Public records: An invaluable source of information

By  CONNIE FOSSI

It is a mistake for journalists to underestimate the information they can acquire from the government public records, especially in the Miami-Dade County Clerk website (http://www2.miami-dadeclerk.com), where you only need a full name and a date of birth to get key information about any of the residents or public officials of the county.

From traffic violations to marriage licenses, from criminal cases to real estate transactions, from lawsuits to birth certificates, the amount of information available in this website could result in major sources for a news story.

For my latest assignment, I was able to take advantage of the public records about a  candidate for office and I have to say that the most valuable information of my story came from just entering this person’s name in the public records search.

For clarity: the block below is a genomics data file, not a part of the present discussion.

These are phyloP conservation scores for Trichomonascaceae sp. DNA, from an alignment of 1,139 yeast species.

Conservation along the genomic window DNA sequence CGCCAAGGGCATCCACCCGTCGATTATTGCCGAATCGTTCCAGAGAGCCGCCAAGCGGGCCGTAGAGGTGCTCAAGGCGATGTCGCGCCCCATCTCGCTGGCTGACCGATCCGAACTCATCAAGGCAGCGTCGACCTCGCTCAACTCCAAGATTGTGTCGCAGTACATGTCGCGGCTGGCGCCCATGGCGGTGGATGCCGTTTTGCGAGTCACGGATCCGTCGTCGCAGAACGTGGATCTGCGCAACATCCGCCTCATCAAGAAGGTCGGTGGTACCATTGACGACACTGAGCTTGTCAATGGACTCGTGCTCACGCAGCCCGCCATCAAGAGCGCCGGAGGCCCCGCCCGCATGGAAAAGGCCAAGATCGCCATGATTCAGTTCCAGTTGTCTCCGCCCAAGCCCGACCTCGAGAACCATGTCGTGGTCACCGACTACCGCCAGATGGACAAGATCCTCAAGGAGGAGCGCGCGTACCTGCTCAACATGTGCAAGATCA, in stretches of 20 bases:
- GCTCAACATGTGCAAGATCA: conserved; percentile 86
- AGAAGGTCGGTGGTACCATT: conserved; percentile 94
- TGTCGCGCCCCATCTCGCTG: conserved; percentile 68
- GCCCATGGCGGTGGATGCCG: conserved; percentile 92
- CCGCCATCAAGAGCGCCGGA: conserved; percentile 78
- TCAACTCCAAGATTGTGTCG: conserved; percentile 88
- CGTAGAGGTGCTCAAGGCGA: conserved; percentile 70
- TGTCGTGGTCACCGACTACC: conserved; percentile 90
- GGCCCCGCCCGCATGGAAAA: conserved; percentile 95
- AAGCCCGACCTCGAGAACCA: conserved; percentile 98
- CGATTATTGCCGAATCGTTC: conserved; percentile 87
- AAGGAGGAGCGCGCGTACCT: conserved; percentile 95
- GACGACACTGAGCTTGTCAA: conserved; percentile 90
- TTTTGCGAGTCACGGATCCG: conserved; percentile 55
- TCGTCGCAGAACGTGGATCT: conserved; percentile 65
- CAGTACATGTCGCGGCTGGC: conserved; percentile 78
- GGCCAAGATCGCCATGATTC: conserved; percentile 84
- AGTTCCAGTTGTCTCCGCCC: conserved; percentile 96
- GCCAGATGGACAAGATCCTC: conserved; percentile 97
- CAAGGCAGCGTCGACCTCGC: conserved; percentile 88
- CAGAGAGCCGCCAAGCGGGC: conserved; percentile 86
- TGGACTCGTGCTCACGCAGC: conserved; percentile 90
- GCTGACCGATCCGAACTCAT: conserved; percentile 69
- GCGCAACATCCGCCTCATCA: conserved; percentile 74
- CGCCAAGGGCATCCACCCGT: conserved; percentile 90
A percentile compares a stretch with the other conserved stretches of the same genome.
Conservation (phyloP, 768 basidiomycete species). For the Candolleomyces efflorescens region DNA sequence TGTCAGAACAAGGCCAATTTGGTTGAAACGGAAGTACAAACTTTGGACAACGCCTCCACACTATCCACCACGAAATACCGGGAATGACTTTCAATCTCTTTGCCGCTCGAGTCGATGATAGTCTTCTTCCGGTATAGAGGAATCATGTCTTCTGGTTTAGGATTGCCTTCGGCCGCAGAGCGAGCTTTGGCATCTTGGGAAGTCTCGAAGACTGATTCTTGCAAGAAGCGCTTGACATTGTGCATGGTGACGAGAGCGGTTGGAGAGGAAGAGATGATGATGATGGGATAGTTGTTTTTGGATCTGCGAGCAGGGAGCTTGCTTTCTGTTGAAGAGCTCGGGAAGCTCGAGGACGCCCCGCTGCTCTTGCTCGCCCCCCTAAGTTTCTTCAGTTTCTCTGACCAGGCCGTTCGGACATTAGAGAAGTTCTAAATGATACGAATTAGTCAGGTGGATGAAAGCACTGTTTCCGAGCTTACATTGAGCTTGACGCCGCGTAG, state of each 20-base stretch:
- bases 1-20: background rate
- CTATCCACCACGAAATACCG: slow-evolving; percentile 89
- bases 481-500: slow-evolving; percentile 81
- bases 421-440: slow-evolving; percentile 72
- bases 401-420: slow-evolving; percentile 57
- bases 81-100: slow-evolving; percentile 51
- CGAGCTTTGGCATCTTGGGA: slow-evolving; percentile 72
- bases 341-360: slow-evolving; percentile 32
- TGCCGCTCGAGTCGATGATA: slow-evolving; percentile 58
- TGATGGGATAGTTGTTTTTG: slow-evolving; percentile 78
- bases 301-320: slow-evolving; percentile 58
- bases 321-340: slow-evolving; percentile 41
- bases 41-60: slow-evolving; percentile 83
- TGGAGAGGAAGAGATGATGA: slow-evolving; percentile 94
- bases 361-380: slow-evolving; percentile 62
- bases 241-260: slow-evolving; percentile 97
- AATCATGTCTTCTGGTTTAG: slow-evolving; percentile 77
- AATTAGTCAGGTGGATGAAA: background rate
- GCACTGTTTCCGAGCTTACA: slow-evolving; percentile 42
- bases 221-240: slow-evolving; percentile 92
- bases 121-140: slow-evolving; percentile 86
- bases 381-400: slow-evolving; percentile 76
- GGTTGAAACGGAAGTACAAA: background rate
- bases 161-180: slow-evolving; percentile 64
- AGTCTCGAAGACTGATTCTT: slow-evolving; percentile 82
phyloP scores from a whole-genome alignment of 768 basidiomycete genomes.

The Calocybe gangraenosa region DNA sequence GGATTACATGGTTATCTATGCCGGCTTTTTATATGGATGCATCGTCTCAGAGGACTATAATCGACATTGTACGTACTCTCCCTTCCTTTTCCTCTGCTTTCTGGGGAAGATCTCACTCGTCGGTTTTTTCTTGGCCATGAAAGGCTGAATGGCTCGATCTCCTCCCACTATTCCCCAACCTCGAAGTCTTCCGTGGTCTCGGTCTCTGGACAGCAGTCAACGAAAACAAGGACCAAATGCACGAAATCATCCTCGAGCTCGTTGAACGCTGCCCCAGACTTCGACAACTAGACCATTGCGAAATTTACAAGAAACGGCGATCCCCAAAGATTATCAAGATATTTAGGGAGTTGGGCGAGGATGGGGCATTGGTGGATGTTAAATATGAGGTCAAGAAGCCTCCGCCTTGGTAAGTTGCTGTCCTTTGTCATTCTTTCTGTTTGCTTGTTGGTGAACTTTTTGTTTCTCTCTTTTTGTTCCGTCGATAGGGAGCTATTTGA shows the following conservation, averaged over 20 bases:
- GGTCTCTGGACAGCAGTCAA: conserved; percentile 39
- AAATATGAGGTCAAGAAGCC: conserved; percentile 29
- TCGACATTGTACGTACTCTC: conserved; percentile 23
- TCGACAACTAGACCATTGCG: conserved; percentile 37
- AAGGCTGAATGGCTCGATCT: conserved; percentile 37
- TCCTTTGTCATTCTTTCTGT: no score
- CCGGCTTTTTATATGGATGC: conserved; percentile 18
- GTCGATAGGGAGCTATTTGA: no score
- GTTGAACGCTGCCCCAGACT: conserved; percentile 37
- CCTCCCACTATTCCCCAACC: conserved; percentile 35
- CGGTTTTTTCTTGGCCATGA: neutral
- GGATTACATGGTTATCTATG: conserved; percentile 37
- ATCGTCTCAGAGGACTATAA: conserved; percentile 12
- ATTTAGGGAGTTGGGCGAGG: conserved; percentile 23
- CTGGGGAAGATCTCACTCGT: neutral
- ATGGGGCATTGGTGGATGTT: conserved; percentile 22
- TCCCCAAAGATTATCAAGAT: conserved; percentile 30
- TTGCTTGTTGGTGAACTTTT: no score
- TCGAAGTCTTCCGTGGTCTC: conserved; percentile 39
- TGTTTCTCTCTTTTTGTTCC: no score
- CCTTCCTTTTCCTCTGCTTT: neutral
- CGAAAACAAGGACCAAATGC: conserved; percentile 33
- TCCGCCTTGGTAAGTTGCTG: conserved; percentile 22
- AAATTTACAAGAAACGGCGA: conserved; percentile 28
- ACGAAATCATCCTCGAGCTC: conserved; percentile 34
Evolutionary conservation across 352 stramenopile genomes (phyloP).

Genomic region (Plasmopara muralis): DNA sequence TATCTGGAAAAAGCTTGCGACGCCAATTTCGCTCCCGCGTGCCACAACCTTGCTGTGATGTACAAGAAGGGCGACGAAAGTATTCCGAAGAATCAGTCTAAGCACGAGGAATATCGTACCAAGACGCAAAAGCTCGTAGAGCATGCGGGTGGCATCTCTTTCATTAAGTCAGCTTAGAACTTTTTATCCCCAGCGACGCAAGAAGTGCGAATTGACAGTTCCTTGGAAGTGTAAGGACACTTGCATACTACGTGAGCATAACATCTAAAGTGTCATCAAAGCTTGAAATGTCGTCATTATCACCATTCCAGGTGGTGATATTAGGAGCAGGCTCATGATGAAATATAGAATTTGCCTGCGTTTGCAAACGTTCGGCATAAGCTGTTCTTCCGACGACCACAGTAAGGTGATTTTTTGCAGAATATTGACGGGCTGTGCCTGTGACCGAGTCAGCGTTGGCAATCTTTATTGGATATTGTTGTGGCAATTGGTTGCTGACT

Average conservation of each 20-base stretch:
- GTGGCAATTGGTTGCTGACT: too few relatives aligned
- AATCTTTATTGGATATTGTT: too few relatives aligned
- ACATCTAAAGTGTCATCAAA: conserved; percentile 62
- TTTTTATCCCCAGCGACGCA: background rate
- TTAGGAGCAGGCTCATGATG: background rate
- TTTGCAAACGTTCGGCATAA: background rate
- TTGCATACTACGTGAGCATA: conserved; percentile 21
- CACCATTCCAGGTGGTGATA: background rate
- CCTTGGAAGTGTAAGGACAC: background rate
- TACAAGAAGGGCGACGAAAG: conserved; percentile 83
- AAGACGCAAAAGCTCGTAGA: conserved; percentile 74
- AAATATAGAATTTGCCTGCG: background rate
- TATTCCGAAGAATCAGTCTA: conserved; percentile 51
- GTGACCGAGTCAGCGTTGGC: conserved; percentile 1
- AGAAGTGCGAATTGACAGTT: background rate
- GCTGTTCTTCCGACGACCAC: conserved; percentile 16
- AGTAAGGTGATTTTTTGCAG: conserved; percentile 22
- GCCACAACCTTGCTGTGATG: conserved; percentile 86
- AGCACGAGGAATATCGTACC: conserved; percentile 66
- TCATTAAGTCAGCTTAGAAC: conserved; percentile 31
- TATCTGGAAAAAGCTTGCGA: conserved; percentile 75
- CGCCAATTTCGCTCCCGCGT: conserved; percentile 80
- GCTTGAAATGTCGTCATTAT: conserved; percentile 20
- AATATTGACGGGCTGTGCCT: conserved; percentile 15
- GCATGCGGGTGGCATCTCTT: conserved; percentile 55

The secret to conduct a successful public records investigation is to know the full name of the person and most importantly how it is spell as well as the person’s date of birth in order to avoid confusions. A second tip is to be patient and have the time to open all the files available.

One of the most convenient aspects of this website is that it will provide all the existent documents related to the person you are investigating, without requiring a specific date, the name of all the parties involved or the type of transaction.

The good thing about this website is that the majority of the documents are free, printable and downloadable to the users’ computer, avoiding the process of going to the court or a governmental public record office to acquire the information you need.

As you can see, public records can be useful tools, which can represent an invaluable source of information and can even change the expectations of your story.

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